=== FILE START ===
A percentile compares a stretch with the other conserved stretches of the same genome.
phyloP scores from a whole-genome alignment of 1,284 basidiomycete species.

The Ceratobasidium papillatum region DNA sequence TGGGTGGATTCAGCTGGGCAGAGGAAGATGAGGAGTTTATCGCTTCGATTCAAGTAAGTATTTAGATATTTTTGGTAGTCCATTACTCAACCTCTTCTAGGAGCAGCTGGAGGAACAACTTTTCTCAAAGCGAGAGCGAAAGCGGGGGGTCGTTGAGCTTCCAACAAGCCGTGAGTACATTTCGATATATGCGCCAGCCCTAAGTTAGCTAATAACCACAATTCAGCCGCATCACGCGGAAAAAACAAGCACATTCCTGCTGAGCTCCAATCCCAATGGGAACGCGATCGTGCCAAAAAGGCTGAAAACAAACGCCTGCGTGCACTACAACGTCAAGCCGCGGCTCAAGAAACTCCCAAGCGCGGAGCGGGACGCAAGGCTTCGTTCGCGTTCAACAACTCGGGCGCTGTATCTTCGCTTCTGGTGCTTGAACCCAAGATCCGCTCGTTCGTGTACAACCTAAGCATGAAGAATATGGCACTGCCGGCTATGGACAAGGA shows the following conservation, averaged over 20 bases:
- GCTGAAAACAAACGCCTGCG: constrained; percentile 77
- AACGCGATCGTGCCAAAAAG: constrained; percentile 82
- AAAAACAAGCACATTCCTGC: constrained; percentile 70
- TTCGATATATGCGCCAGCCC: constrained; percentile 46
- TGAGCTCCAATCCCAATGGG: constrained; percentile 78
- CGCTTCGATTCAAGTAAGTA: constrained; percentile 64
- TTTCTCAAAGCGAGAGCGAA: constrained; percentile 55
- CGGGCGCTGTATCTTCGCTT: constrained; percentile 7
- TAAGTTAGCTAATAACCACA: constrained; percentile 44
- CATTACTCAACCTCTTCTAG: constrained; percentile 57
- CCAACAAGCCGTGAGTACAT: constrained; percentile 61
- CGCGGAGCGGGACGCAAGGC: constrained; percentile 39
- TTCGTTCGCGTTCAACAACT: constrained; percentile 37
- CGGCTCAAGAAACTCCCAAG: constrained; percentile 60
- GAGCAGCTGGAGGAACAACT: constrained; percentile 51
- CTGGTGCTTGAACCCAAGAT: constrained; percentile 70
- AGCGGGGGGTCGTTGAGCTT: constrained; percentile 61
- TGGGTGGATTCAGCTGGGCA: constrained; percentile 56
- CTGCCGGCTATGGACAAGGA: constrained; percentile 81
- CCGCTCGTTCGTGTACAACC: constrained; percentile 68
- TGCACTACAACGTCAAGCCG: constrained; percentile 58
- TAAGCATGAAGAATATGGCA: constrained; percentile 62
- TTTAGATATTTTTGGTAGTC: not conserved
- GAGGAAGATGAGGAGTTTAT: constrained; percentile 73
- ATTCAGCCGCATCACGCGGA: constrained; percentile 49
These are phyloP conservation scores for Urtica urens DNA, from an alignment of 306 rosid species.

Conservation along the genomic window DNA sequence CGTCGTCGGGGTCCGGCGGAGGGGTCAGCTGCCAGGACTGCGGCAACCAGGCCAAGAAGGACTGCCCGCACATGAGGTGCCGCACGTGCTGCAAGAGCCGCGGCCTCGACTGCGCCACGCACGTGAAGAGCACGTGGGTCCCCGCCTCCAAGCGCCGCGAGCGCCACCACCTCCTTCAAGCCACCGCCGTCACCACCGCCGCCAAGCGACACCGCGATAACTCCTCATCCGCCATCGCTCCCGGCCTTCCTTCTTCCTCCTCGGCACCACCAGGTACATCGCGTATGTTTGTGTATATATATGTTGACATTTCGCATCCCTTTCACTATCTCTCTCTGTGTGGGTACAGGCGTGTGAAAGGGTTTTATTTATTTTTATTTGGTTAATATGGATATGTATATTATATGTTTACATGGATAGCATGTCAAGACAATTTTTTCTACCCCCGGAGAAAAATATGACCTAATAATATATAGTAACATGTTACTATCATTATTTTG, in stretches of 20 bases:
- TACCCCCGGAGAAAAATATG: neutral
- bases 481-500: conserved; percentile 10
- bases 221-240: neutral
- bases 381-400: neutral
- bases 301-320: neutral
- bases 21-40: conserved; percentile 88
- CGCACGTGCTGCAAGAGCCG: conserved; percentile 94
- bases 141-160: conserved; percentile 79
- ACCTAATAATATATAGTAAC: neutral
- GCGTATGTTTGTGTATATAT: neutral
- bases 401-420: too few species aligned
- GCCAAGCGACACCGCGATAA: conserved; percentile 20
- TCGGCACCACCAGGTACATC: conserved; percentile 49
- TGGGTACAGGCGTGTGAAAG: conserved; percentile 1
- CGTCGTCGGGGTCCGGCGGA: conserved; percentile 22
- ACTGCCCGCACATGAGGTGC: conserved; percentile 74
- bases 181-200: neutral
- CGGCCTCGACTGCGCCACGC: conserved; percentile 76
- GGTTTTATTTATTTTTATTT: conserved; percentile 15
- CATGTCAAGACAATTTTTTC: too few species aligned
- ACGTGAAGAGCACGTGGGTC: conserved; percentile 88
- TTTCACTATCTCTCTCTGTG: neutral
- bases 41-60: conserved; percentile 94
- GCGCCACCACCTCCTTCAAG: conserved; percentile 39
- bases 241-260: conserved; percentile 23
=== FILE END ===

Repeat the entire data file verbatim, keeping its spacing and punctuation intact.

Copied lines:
A percentile compares a stretch with the other conserved stretches of the same genome.
phyloP scores from a whole-genome alignment of 1,284 basidiomycete species.

The Ceratobasidium papillatum region DNA sequence TGGGTGGATTCAGCTGGGCAGAGGAAGATGAGGAGTTTATCGCTTCGATTCAAGTAAGTATTTAGATATTTTTGGTAGTCCATTACTCAACCTCTTCTAGGAGCAGCTGGAGGAACAACTTTTCTCAAAGCGAGAGCGAAAGCGGGGGGTCGTTGAGCTTCCAACAAGCCGTGAGTACATTTCGATATATGCGCCAGCCCTAAGTTAGCTAATAACCACAATTCAGCCGCATCACGCGGAAAAAACAAGCACATTCCTGCTGAGCTCCAATCCCAATGGGAACGCGATCGTGCCAAAAAGGCTGAAAACAAACGCCTGCGTGCACTACAACGTCAAGCCGCGGCTCAAGAAACTCCCAAGCGCGGAGCGGGACGCAAGGCTTCGTTCGCGTTCAACAACTCGGGCGCTGTATCTTCGCTTCTGGTGCTTGAACCCAAGATCCGCTCGTTCGTGTACAACCTAAGCATGAAGAATATGGCACTGCCGGCTATGGACAAGGA shows the following conservation, averaged over 20 bases:
- GCTGAAAACAAACGCCTGCG: constrained; percentile 77
- AACGCGATCGTGCCAAAAAG: constrained; percentile 82
- AAAAACAAGCACATTCCTGC: constrained; percentile 70
- TTCGATATATGCGCCAGCCC: constrained; percentile 46
- TGAGCTCCAATCCCAATGGG: constrained; percentile 78
- CGCTTCGATTCAAGTAAGTA: constrained; percentile 64
- TTTCTCAAAGCGAGAGCGAA: constrained; percentile 55
- CGGGCGCTGTATCTTCGCTT: constrained; percentile 7
- TAAGTTAGCTAATAACCACA: constrained; percentile 44
- CATTACTCAACCTCTTCTAG: constrained; percentile 57
- CCAACAAGCCGTGAGTACAT: constrained; percentile 61
- CGCGGAGCGGGACGCAAGGC: constrained; percentile 39
- TTCGTTCGCGTTCAACAACT: constrained; percentile 37
- CGGCTCAAGAAACTCCCAAG: constrained; percentile 60
- GAGCAGCTGGAGGAACAACT: constrained; percentile 51
- CTGGTGCTTGAACCCAAGAT: constrained; percentile 70
- AGCGGGGGGTCGTTGAGCTT: constrained; percentile 61
- TGGGTGGATTCAGCTGGGCA: constrained; percentile 56
- CTGCCGGCTATGGACAAGGA: constrained; percentile 81
- CCGCTCGTTCGTGTACAACC: constrained; percentile 68
- TGCACTACAACGTCAAGCCG: constrained; percentile 58
- TAAGCATGAAGAATATGGCA: constrained; percentile 62
- TTTAGATATTTTTGGTAGTC: not conserved
- GAGGAAGATGAGGAGTTTAT: constrained; percentile 73
- ATTCAGCCGCATCACGCGGA: constrained; percentile 49
These are phyloP conservation scores for Urtica urens DNA, from an alignment of 306 rosid species.

Conservation along the genomic window DNA sequence CGTCGTCGGGGTCCGGCGGAGGGGTCAGCTGCCAGGACTGCGGCAACCAGGCCAAGAAGGACTGCCCGCACATGAGGTGCCGCACGTGCTGCAAGAGCCGCGGCCTCGACTGCGCCACGCACGTGAAGAGCACGTGGGTCCCCGCCTCCAAGCGCCGCGAGCGCCACCACCTCCTTCAAGCCACCGCCGTCACCACCGCCGCCAAGCGACACCGCGATAACTCCTCATCCGCCATCGCTCCCGGCCTTCCTTCTTCCTCCTCGGCACCACCAGGTACATCGCGTATGTTTGTGTATATATATGTTGACATTTCGCATCCCTTTCACTATCTCTCTCTGTGTGGGTACAGGCGTGTGAAAGGGTTTTATTTATTTTTATTTGGTTAATATGGATATGTATATTATATGTTTACATGGATAGCATGTCAAGACAATTTTTTCTACCCCCGGAGAAAAATATGACCTAATAATATATAGTAACATGTTACTATCATTATTTTG, in stretches of 20 bases:
- TACCCCCGGAGAAAAATATG: neutral
- bases 481-500: conserved; percentile 10
- bases 221-240: neutral
- bases 381-400: neutral
- bases 301-320: neutral
- bases 21-40: conserved; percentile 88
- CGCACGTGCTGCAAGAGCCG: conserved; percentile 94
- bases 141-160: conserved; percentile 79
- ACCTAATAATATATAGTAAC: neutral
- GCGTATGTTTGTGTATATAT: neutral
- bases 401-420: too few species aligned
- GCCAAGCGACACCGCGATAA: conserved; percentile 20
- TCGGCACCACCAGGTACATC: conserved; percentile 49
- TGGGTACAGGCGTGTGAAAG: conserved; percentile 1
- CGTCGTCGGGGTCCGGCGGA: conserved; percentile 22
- ACTGCCCGCACATGAGGTGC: conserved; percentile 74
- bases 181-200: neutral
- CGGCCTCGACTGCGCCACGC: conserved; percentile 76
- GGTTTTATTTATTTTTATTT: conserved; percentile 15
- CATGTCAAGACAATTTTTTC: too few species aligned
- ACGTGAAGAGCACGTGGGTC: conserved; percentile 88
- TTTCACTATCTCTCTCTGTG: neutral
- bases 41-60: conserved; percentile 94
- GCGCCACCACCTCCTTCAAG: conserved; percentile 39
- bases 241-260: conserved; percentile 23